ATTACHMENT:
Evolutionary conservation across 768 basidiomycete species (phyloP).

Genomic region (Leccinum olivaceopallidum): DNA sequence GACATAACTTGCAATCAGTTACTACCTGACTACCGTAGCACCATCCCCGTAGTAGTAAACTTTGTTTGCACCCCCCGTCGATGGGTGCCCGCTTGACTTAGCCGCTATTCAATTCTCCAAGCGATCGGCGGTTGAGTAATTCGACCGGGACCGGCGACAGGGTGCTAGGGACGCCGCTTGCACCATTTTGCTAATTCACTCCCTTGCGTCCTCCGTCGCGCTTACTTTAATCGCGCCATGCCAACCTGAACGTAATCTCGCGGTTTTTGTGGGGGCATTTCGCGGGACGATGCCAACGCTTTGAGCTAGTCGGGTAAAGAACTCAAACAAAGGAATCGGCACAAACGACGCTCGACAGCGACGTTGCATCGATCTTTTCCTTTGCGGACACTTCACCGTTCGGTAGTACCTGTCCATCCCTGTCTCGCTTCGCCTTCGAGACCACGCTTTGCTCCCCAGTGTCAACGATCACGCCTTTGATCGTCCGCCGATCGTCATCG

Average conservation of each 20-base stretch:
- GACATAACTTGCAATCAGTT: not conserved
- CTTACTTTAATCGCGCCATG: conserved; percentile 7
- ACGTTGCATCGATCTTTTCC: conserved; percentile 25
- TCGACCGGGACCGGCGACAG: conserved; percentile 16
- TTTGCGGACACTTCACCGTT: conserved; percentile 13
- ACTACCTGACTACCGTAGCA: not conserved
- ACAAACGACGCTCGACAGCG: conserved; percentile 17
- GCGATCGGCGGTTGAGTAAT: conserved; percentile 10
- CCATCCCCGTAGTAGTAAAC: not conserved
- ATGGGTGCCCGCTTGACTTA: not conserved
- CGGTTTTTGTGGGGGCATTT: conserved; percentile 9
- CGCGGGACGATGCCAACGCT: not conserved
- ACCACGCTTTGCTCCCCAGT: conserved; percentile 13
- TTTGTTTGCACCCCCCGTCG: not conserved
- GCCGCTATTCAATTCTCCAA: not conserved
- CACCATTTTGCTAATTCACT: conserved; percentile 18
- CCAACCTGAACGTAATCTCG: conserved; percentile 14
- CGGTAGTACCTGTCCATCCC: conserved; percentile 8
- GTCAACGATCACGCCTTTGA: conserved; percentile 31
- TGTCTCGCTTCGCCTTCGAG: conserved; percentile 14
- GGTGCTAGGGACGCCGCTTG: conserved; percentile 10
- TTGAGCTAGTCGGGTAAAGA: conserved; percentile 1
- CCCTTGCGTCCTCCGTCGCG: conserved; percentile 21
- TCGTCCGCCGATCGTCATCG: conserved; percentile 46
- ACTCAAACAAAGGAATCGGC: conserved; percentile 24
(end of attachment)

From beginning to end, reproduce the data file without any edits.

Evolutionary conservation across 768 basidiomycete species (phyloP).

Genomic region (Leccinum olivaceopallidum): DNA sequence GACATAACTTGCAATCAGTTACTACCTGACTACCGTAGCACCATCCCCGTAGTAGTAAACTTTGTTTGCACCCCCCGTCGATGGGTGCCCGCTTGACTTAGCCGCTATTCAATTCTCCAAGCGATCGGCGGTTGAGTAATTCGACCGGGACCGGCGACAGGGTGCTAGGGACGCCGCTTGCACCATTTTGCTAATTCACTCCCTTGCGTCCTCCGTCGCGCTTACTTTAATCGCGCCATGCCAACCTGAACGTAATCTCGCGGTTTTTGTGGGGGCATTTCGCGGGACGATGCCAACGCTTTGAGCTAGTCGGGTAAAGAACTCAAACAAAGGAATCGGCACAAACGACGCTCGACAGCGACGTTGCATCGATCTTTTCCTTTGCGGACACTTCACCGTTCGGTAGTACCTGTCCATCCCTGTCTCGCTTCGCCTTCGAGACCACGCTTTGCTCCCCAGTGTCAACGATCACGCCTTTGATCGTCCGCCGATCGTCATCG

Average conservation of each 20-base stretch:
- GACATAACTTGCAATCAGTT: not conserved
- CTTACTTTAATCGCGCCATG: conserved; percentile 7
- ACGTTGCATCGATCTTTTCC: conserved; percentile 25
- TCGACCGGGACCGGCGACAG: conserved; percentile 16
- TTTGCGGACACTTCACCGTT: conserved; percentile 13
- ACTACCTGACTACCGTAGCA: not conserved
- ACAAACGACGCTCGACAGCG: conserved; percentile 17
- GCGATCGGCGGTTGAGTAAT: conserved; percentile 10
- CCATCCCCGTAGTAGTAAAC: not conserved
- ATGGGTGCCCGCTTGACTTA: not conserved
- CGGTTTTTGTGGGGGCATTT: conserved; percentile 9
- CGCGGGACGATGCCAACGCT: not conserved
- ACCACGCTTTGCTCCCCAGT: conserved; percentile 13
- TTTGTTTGCACCCCCCGTCG: not conserved
- GCCGCTATTCAATTCTCCAA: not conserved
- CACCATTTTGCTAATTCACT: conserved; percentile 18
- CCAACCTGAACGTAATCTCG: conserved; percentile 14
- CGGTAGTACCTGTCCATCCC: conserved; percentile 8
- GTCAACGATCACGCCTTTGA: conserved; percentile 31
- TGTCTCGCTTCGCCTTCGAG: conserved; percentile 14
- GGTGCTAGGGACGCCGCTTG: conserved; percentile 10
- TTGAGCTAGTCGGGTAAAGA: conserved; percentile 1
- CCCTTGCGTCCTCCGTCGCG: conserved; percentile 21
- TCGTCCGCCGATCGTCATCG: conserved; percentile 46
- ACTCAAACAAAGGAATCGGC: conserved; percentile 24